SEOUL – North Korea has moved a second midrange missile to its east coast and loaded both on mobile launchers, a report said Friday, fueling fears of an imminent firing that will further ramp up tensions.
Yonhap news agency, citing a top South Korean official, said two intermediate Musudan missiles had been transported by train earlier in the week and “loaded on vehicles equipped with launch pads.”
Seoul’s Defense Ministry, which Thursday confirmed the movement of one missile with “considerable range,” declined to comment on the new report.
But a navy official told Yonhap that two South Korean Aegis destroyers with advance radar systems had been deployed — one off the east coast and one off the west coast to track the trajectory of any missile launch.
It was the latest incremental move by North Korea which, incensed at fresh U.N. sanctions and South Korea-U.S. military drills, has issued a series of apocalyptic threats of nuclear war in recent weeks.
White House spokesman Jay Carney said Thursday the barrage of rhetoric fitted a “regrettable but familiar” pattern of North Korean behavior.
“We’re taking all the necessary precautions,” Carney said, citing “prudent measures” to respond to the possible missile threat.
The Musudan has never been tested, but is believed to have a range of around 3,000 km, which could theoretically be pushed to 4,000 km with a light payload.
That will cover any target in South Korea and Japan, and possibly even reach U.S. military bases located on the Pacific island of Guam.
The official told Yonhap that the mobile launchers have since been hidden in special underground facilities. “The North is apparently intent on firing the missiles without prior warning,” the official said.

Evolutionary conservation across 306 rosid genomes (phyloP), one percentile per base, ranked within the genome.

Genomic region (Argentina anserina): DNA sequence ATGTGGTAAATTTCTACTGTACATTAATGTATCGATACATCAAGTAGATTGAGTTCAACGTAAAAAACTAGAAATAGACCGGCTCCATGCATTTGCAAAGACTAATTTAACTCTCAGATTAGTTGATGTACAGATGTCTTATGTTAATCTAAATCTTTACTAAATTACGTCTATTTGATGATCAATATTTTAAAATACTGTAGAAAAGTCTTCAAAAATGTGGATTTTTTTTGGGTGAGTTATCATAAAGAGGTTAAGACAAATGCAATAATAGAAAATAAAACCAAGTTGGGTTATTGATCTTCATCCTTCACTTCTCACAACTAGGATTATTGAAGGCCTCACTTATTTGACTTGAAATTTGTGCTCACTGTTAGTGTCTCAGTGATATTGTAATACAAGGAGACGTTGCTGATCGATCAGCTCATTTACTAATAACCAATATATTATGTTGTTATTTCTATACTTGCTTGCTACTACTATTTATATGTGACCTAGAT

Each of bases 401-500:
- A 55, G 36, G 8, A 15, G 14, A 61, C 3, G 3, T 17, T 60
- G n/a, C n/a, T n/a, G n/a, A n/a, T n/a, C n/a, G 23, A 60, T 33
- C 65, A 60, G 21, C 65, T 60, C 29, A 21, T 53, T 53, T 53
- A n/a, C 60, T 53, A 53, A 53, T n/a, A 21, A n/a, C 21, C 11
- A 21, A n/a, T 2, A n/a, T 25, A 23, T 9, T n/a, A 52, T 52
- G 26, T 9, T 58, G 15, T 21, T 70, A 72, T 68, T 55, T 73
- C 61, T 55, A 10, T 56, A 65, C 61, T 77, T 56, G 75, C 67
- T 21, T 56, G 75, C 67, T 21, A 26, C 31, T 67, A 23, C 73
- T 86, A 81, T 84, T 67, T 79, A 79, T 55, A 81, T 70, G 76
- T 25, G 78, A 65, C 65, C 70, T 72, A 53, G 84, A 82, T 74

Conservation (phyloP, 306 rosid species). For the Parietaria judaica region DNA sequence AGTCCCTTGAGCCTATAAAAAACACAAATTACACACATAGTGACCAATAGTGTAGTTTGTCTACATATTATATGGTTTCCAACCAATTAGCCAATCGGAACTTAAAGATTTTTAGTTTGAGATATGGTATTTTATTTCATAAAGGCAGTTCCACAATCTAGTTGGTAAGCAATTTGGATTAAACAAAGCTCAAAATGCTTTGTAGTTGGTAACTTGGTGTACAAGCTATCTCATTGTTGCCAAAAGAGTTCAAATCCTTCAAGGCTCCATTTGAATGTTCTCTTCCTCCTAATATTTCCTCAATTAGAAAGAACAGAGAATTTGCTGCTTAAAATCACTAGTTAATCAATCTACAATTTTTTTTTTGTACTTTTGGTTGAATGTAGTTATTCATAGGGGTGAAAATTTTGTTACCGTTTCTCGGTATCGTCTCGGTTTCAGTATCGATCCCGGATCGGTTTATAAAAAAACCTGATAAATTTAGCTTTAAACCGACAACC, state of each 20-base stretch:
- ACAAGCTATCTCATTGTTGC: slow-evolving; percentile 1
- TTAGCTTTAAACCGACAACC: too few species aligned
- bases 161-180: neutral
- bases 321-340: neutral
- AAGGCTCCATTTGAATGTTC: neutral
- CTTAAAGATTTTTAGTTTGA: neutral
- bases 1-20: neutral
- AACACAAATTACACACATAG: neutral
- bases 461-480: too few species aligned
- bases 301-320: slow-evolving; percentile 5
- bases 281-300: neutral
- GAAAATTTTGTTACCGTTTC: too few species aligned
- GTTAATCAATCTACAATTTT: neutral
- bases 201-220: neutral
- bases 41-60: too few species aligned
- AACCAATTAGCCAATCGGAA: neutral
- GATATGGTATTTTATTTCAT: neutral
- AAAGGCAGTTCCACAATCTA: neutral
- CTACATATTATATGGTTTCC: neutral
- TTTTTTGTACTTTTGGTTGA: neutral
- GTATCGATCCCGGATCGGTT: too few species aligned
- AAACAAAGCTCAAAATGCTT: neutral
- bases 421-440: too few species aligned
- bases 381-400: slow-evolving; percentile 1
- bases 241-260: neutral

The Pentagon has said it will send missile-interceptor batteries to protect its bases on Guam, a U.S. territory some 3,380 km southeast of North Korea and home to 6,000 American military personnel. Most experts think the North is not yet capable of mounting a nuclear device on a ballistic missile that could strike U.S. bases or territory.
On Thursday, the North Korean Army said it had received final approval for military action, possibly involving nuclear weapons, against the threat posed by U.S. B-52 and B-2 stealth bombers participating in joint military drills with South Korea.
There has been speculation that Pyongyang might schedule a firing to coincide with the birthday of Kim Il Sung, the country’s late founder, in mid-April.
A provocative missile test-fired into the sea over Japan is one scenario that analysts have said the North could choose to exit the crisis with a face-saving show of force.
“A flight test would make sense,” said Daniel Pinkston, a North Korea expert at the International Crisis Group. “But I’d be surprised if they used an untested missile. At this stage in the game, they don’t want to be firing off something that might disintegrate after 30 seconds.”